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A correspondent preparing for a presentation asked if I "would care to chip in a few lines about what you see as truly remarkable or even shocking recent discoveries about genetics or epigenetics that provide additional support for the design inference. (Other than, that is, the famous work of ENCODE which seems to have deep-sixed the 'junk DNA' doctrine.)"

"Shocking recent discoveries"? Good question.

Not So Surprising for Intelligent Design

With two caveats, I'll share a few from the past 15 years or so. The first caveat is that many discoveries trickle in slowly over time. So, we could perhaps point to earlier evidence for some of the items below from more than 15 years ago, but I would argue that the evidence has become much more apparent or more widely acknowledged since then. The second caveat is that some discoveries might be surprising or "shocking" from an evolutionary perspective, but not necessarily from a perspective of intelligent design.

So with those caveats:

Here Are Twelve; Likely There Are More

1. Growing appreciation for frameshifting encoding.

2. Growing appreciation for bi-directional encoding.

3. Early evidence that some "neutral" mutations may not in fact be neutral.

4. Massive and extensive role for RNAs in cellular processes. Yes, this relates to ENCODE, but deserves to be mentioned in its own right, as there is rapidly growing experimental evidence for functional roles of specific RNAs.

5. The need for regular maintenance and care of DNA, such as the critical role of topoisomerase that Joe Deweese studies. See the recent animation from Discovery Institute below. By the way, if you're speaking about this to an audience, a great object lesson is to show the supercoiling problem with a two-stranded piece of yarn. From personal experience, I'd recommend practicing at home beforehand. But once you get it down, it is a fantastic visual aid and very memorable.

6. The growing list of alternative genetic codes.

7. Directly contrary to the evolutionary prediction, with more genomes in the database, the number of lineage-specific or taxonomically restricted genes. Not here and there, but extensive and pervasive. This is an absolutely massive problem for evolutionary theory.

8. Many functional roles have been identified for the inappropriately named "pseudogenes." This counters one of the most loudly proclaimed evidences for blind undirected evolution.

9. Growing evidence for functional roles for some so-called "endogenous retroviruses." There's less information here so far, but it appears to be trending in the same direction as pseudogenes and other "junk DNA" claims generally.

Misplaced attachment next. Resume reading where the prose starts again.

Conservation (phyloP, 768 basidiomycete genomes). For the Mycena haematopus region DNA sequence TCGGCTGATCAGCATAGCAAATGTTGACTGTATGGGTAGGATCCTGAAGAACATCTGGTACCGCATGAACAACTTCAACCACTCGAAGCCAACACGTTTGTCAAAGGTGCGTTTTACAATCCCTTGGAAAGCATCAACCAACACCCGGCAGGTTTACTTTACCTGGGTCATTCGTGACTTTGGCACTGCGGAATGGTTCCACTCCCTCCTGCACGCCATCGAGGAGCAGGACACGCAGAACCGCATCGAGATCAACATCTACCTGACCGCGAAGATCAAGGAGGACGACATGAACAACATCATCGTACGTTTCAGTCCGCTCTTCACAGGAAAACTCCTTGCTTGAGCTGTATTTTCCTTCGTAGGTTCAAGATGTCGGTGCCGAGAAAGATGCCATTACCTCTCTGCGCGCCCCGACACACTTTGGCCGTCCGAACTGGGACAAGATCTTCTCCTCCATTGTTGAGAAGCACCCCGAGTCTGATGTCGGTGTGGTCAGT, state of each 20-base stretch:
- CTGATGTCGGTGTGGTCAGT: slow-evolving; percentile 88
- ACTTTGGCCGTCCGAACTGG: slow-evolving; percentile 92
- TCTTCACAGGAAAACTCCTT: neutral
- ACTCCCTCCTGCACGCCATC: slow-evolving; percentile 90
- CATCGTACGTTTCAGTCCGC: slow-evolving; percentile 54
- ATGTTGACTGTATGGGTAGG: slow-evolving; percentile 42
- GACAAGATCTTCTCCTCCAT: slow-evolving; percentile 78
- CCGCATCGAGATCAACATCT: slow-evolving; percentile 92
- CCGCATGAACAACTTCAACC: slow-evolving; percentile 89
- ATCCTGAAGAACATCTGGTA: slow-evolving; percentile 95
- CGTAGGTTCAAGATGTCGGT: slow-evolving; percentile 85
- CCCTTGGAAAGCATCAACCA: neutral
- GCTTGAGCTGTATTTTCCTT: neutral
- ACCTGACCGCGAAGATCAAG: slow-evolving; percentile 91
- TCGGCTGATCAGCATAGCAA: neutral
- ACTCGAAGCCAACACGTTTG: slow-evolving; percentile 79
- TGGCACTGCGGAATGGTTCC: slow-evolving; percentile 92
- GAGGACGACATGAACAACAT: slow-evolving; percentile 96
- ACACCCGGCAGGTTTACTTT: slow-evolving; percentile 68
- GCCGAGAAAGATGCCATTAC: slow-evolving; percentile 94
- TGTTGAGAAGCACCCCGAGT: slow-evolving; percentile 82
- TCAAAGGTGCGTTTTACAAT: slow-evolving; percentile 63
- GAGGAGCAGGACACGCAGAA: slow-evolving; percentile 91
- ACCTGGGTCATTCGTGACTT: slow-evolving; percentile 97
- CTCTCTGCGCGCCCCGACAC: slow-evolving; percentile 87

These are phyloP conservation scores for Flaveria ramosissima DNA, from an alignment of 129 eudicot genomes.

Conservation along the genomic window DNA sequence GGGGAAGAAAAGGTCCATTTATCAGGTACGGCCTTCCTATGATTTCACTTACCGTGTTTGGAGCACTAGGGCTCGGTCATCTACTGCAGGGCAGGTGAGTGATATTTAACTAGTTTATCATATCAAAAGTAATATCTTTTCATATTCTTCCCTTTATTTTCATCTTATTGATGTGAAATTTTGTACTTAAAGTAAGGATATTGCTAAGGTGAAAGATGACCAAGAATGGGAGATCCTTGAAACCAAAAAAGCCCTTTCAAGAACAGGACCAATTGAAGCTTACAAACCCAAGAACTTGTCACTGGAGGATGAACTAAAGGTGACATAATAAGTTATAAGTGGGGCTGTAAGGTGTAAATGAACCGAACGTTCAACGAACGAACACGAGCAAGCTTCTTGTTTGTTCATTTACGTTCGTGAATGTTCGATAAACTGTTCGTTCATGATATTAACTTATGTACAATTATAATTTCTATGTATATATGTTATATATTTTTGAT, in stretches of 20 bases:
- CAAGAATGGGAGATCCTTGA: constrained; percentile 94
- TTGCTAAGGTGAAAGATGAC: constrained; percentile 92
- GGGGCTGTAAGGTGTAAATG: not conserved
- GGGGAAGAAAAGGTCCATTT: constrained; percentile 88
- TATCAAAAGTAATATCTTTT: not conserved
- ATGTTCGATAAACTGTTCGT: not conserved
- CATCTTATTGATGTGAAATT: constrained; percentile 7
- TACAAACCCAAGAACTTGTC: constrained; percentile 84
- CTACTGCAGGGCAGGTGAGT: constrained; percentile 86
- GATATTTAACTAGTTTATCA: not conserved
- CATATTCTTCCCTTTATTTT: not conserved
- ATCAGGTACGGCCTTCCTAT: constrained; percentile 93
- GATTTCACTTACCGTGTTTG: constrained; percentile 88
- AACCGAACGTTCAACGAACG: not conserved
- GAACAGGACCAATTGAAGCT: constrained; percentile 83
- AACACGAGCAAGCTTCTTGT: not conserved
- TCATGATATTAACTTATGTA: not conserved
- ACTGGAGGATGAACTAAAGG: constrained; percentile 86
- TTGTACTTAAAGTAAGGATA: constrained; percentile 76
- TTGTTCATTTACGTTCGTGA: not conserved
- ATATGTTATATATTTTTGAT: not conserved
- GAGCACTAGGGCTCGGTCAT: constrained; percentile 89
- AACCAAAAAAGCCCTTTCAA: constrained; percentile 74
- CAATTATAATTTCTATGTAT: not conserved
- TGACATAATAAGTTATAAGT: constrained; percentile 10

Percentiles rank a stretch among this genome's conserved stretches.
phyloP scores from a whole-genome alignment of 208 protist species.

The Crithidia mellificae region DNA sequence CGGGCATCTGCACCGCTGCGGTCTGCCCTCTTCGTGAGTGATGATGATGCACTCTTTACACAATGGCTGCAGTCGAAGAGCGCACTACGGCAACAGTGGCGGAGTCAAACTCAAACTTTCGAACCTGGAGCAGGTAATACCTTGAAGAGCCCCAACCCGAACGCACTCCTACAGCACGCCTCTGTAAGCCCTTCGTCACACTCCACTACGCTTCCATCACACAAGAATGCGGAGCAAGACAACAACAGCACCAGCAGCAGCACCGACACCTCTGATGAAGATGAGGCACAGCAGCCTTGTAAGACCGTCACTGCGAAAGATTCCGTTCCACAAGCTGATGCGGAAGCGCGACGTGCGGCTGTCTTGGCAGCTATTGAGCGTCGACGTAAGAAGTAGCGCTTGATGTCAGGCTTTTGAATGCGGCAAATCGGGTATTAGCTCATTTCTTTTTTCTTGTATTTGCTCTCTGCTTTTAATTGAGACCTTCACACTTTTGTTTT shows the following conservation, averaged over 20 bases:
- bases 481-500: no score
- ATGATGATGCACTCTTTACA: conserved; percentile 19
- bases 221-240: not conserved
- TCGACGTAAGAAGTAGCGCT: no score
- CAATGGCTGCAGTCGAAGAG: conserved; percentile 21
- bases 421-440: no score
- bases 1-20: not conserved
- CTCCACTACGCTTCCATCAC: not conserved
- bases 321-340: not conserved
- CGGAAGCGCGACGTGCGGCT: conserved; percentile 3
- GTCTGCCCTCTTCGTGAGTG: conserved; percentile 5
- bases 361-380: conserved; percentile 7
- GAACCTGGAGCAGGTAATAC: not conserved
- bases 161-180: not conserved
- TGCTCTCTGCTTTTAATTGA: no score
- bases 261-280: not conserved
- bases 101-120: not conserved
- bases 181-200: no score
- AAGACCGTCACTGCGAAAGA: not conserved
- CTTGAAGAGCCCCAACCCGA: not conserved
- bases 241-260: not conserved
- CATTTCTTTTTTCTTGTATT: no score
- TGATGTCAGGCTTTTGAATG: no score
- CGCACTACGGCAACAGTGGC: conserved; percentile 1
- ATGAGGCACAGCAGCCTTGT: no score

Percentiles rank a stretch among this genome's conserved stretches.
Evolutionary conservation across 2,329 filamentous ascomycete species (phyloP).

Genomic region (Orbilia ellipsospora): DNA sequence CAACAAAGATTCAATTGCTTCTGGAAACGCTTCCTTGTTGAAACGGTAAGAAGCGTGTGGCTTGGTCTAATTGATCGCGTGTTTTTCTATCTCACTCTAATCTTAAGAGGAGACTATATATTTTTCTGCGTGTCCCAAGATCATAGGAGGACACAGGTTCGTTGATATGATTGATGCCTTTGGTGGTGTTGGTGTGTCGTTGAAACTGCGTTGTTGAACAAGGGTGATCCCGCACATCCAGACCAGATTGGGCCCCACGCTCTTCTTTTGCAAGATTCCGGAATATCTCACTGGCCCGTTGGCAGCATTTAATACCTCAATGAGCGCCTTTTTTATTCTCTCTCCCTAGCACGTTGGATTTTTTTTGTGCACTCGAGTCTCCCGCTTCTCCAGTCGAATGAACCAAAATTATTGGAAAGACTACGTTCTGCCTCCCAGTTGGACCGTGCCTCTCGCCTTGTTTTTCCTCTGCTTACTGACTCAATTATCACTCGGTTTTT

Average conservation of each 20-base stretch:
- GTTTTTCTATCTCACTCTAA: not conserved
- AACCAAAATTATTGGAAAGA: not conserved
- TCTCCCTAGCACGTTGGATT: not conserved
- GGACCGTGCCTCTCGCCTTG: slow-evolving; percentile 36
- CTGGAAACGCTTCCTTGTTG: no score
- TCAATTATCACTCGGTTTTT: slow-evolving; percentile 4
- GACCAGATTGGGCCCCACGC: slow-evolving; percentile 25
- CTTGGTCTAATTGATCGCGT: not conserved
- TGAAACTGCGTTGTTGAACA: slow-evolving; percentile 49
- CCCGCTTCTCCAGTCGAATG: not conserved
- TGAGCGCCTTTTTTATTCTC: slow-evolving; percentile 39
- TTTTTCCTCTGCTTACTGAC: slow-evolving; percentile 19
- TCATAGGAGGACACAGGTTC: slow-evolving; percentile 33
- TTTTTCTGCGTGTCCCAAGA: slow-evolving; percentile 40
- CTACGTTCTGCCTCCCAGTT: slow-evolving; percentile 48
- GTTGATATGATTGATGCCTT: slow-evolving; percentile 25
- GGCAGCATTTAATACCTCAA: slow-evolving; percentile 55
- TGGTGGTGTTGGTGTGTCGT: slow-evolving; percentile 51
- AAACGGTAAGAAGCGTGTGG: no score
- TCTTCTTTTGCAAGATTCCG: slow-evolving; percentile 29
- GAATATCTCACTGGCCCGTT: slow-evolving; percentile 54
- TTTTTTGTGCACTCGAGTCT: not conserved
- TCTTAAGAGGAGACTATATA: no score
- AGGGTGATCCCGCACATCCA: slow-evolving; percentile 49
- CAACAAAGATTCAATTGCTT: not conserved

10. Clear genetic-based evidence that several of the most loudly touted examples of evolution are in fact degradative. There is Michael Behe's work of course, as well as Scott Minnich's lab work and analysis of Lenski's long term evolutionary experiment. The importance of this cannot be overstated. It is one of the few areas where we have real experimental data, as opposed to ideas, conjectures, and hand-waving claims about what evolution is supposed to be able to accomplish. And the evidence is extremely clear.

11. Related to taxonomically restricted genes, but this needs to be mentioned in its own right: The grand hope of comparative genomic studies was to produce a coherent tree that would show the true evolutionary history. Exactly the opposite has happened. It is an absolute mess, with contradictions at every turn and nothing even approaching a unified evolutionary history. It's reached the point where even prominent evolutionists have started abandoning the tree model altogether, reposing their hope in convergent evolution, HGT, some as-yet-undiscovered process, etc.

12. Less directly related, but perhaps worth mentioning:

(a) Growing recognition that protein folding requires careful control in many cases, not just an automatic fold. And, no, AlphaFold has not "solved" the problem from first principles. See Paul Nelson's Evolution News article from a few weeks ago. Also listen to my podcast discussion with Paul.

(b) Growing support for the idea of protein rarity, and isolated regions in search space. This is exactly what we see in designed systems, and the opposite of what's predicted by evolutionary theory. See the additional work of Douglas Axe and Brian Miller.

There are probably several others I'm forgetting right now.
About the Author:
Eric H. Anderson is an attorney and software company entrepreneur, design theorist, and contributing author on evolution and intelligent design at Uncommon Descent. His research interests include origin of life, self-replication, and the logical and rhetorical underpinnings of evolutionary theory and intelligent design. He is co-author of the popular introductory book Evolution and Intelligent Design in a Nutshell (DI Press, 2020).